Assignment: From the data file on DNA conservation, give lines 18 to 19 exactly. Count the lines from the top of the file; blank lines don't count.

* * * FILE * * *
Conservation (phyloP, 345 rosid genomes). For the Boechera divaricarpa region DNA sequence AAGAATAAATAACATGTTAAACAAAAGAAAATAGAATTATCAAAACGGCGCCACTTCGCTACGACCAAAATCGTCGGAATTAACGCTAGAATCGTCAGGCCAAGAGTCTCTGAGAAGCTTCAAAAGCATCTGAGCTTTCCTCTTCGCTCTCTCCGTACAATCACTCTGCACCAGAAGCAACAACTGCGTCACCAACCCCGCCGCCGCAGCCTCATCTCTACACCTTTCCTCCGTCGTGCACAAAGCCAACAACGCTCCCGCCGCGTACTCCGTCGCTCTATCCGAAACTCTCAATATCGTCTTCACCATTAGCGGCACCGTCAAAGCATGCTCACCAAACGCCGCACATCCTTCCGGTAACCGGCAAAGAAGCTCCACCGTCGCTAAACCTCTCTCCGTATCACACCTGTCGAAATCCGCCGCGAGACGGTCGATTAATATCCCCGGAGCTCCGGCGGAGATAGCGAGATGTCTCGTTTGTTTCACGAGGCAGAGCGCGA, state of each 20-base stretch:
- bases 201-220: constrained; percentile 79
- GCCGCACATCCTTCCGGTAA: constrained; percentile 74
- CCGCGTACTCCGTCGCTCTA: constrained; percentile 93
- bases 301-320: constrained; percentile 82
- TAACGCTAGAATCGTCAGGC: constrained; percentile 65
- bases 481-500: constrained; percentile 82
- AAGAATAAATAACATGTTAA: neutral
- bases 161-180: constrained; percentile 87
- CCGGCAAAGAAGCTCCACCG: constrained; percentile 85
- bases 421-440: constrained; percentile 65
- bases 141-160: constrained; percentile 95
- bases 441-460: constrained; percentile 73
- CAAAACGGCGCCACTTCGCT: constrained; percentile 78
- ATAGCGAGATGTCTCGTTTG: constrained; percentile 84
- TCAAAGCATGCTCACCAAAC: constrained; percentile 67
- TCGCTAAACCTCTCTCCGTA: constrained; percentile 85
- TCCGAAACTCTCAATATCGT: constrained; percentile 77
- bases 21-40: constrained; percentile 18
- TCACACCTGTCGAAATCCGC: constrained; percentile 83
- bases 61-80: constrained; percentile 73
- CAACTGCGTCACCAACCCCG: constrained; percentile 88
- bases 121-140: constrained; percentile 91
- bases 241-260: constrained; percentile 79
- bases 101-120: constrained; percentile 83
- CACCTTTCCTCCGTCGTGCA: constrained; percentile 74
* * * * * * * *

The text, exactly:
- TCCGAAACTCTCAATATCGT: constrained; percentile 77
- bases 21-40: constrained; percentile 18